to an STO by virtue of their wide application and the requirements for compliance.
The AML Regulations require an STO issuer to establish written AML procedures,
conduct identification verification checks and also appoint specific officers
(Compliance Officer, Money Laundering Reporting Officer and Deputy Money
Laundering Reporting Officer) among other things. It is therefore imperative that
legal advice be sought as to how compliance with the AML Regulations is achieved.

Money Services Law (2010 Revision) (the “MSL”)

The MSL regulates all ‘money services business’ in the Cayman Islands, including
businesses which provide currency exchange and money transmission
services. In order for an entity to conduct money services business, it would need
to be appropriately licensed by the Cayman Islands Monetary Authority. It is our
view that the Money Services Law does not generally apply to STOs, but again, this
will depend entirely on the specific circumstances involved in your STO, including
the particular rights attached to the tokens. Of course whether a cryptocurrency
exchange is considered to be conducting money services business will need to be
determined on a case-by-case basis depending on the services being offered on the
exchange. However generally cryptocurrencies are not legal tender in any country,
and therefore a cryptocurrency exchange is not likely to be considered a currency
exchange, and therefore would not require a licence.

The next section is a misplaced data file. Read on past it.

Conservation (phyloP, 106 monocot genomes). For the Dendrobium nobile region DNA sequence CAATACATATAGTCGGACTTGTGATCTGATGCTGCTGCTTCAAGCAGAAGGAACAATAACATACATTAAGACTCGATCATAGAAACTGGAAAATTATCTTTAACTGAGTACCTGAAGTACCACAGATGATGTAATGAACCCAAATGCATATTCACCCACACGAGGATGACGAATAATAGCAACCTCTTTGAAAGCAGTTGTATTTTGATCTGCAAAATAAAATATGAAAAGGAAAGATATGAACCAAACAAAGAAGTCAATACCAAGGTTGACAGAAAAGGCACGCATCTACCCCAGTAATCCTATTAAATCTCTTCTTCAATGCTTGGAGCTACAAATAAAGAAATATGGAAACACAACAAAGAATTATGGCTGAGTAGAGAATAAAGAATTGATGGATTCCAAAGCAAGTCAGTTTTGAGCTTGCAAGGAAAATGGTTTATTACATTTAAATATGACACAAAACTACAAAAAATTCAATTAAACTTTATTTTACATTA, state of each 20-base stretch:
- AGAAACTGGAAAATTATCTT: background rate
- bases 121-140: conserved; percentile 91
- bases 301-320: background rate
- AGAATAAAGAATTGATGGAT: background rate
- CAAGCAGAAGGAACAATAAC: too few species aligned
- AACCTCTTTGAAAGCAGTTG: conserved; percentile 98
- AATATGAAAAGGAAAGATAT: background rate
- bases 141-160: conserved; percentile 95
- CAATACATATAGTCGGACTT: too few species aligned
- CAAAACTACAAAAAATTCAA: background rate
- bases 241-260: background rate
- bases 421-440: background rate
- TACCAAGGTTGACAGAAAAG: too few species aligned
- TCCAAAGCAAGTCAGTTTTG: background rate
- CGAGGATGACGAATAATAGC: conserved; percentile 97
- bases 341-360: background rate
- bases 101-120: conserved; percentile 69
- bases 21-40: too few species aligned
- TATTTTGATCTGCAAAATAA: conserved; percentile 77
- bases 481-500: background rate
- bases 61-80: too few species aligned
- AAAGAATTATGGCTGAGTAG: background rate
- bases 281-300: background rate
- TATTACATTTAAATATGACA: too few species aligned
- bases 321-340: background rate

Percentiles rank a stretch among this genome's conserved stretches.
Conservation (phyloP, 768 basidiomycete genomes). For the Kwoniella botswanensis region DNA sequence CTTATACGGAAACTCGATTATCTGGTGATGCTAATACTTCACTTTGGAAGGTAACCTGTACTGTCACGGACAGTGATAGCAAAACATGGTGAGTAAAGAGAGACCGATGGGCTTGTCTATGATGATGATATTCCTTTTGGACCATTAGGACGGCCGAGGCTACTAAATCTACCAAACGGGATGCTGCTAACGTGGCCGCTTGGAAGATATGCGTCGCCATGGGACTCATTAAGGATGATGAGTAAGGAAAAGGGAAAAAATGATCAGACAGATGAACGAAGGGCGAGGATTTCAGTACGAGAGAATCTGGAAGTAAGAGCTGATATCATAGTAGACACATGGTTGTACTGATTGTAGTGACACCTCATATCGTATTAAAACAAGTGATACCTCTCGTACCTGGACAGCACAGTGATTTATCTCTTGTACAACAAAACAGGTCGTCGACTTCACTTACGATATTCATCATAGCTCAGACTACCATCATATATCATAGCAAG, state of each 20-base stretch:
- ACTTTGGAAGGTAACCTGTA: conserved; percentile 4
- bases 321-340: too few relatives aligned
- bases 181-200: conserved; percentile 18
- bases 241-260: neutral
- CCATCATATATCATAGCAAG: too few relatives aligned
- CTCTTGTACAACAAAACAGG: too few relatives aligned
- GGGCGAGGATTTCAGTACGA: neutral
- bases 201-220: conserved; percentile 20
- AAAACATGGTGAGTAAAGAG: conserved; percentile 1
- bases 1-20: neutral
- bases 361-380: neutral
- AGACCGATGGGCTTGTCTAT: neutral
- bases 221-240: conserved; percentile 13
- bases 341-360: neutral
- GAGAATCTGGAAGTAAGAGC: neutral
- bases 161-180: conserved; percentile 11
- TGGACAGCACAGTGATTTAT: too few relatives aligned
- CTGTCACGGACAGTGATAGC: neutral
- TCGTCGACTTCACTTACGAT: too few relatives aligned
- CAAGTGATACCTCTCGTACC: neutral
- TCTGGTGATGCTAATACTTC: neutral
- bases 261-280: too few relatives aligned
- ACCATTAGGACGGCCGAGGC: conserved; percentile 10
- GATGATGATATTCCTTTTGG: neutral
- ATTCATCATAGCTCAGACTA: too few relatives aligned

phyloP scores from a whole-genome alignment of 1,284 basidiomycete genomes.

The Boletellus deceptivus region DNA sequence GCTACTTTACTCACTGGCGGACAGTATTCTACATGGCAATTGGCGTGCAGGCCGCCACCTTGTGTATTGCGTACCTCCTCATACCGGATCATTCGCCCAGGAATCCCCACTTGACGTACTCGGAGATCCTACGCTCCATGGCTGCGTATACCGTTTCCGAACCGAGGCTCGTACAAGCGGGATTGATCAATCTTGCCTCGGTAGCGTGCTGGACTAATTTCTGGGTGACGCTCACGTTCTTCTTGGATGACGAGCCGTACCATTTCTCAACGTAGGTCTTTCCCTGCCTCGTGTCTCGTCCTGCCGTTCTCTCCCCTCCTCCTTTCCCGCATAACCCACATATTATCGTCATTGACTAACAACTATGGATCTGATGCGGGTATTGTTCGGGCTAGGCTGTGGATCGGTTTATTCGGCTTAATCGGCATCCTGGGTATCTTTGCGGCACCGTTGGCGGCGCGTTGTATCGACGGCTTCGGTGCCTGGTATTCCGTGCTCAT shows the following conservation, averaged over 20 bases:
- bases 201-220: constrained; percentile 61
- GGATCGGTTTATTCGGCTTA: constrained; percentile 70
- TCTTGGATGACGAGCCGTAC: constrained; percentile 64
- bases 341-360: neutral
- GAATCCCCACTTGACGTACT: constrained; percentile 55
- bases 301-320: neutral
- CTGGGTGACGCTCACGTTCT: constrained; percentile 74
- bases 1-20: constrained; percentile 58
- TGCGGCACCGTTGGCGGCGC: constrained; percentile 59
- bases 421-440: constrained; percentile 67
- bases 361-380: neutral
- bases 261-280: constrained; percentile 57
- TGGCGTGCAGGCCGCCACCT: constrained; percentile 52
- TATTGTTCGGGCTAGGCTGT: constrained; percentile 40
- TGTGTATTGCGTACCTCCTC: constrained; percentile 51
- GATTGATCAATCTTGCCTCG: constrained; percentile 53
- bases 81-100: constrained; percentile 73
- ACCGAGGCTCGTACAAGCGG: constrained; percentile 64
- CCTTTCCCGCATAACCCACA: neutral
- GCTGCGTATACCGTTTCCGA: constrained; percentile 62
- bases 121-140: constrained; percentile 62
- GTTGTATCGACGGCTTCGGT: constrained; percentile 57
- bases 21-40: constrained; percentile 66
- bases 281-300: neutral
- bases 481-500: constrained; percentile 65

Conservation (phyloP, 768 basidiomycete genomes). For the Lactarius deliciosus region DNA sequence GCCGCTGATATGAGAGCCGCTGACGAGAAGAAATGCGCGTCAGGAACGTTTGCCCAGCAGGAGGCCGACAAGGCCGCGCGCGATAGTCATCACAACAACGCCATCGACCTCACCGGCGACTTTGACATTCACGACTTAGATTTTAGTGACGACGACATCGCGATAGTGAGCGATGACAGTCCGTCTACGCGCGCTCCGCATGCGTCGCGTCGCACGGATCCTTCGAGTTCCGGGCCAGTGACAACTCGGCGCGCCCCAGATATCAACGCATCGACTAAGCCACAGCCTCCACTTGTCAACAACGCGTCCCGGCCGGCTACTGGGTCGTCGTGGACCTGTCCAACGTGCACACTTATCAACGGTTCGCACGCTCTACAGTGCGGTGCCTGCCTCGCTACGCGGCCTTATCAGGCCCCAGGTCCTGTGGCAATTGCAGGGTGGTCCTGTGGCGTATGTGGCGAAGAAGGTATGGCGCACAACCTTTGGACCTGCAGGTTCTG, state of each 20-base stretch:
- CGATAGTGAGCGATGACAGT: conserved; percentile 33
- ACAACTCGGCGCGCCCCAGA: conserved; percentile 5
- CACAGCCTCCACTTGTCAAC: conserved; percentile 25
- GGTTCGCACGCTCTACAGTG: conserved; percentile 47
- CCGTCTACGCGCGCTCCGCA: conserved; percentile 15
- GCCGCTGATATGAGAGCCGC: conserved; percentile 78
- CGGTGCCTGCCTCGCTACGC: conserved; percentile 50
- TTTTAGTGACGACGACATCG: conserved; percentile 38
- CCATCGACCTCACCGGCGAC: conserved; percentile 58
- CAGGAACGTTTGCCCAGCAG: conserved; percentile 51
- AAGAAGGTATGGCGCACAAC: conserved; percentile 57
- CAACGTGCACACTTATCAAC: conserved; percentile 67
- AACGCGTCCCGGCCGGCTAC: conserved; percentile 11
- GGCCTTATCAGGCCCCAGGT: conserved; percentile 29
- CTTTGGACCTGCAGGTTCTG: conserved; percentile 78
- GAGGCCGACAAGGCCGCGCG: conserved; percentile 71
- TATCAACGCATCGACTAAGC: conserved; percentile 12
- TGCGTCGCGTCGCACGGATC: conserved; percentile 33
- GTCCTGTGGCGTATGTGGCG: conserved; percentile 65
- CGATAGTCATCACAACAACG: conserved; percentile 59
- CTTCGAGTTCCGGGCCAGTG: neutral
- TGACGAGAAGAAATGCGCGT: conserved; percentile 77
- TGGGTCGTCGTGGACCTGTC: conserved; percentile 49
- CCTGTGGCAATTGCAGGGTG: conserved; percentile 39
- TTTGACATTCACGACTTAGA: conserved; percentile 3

Automatic Exchange of Information (“AEOI”)

The Cayman Islands has entered into a Model 1B (i.e. non-reciprocal)
intergovernmental agreement with the United States in connection with the
implementation of the Foreign Account Tax Compliance Act (“FATCA”) and has
also entered into a Multilateral Competent Authority Agreement to implement the
Organization for Economic Cooperation and Development’s Global Standard for
Automatic Exchange of Financial Account Information – Common Reporting
Standard (the “CRS”). A detailed summary of the implications of FATCA and CRS
is beyond the scope of this note but let it suffice to say that an entity which is
considered a ‘financial institution’ under these regimes would be under an
obligation to identify and report on its account holders. Prospective STO issuers
should seek specific legal advice as to their status under FATCA and CRS to ensure
that they are operating in compliance with such laws.

Electronic Transactions Law (2003 Revision) (the “ET Law”)

The ET Law is the Cayman Islands’ primary legislation relating to the conclusion
of transactions/contracts electronically. Given the nature of STOs, the ET Law
is therefore of potentially critical significance when establishing the terms and
conditions of the STO (whether in the form of purchase agreements or otherwise)
and how contracts are concluded. All terms and conditions governing the STO, as
well as the STO mechanics generally, should be considered in the context of the ET
Law to ensure compliance.

How can we help?

We have worked on close to 100 ICOs & STOs and are well placed to provide advice
on a prospective ICO, STO, Exchange, Fund investing in crypto or other blockchain entities.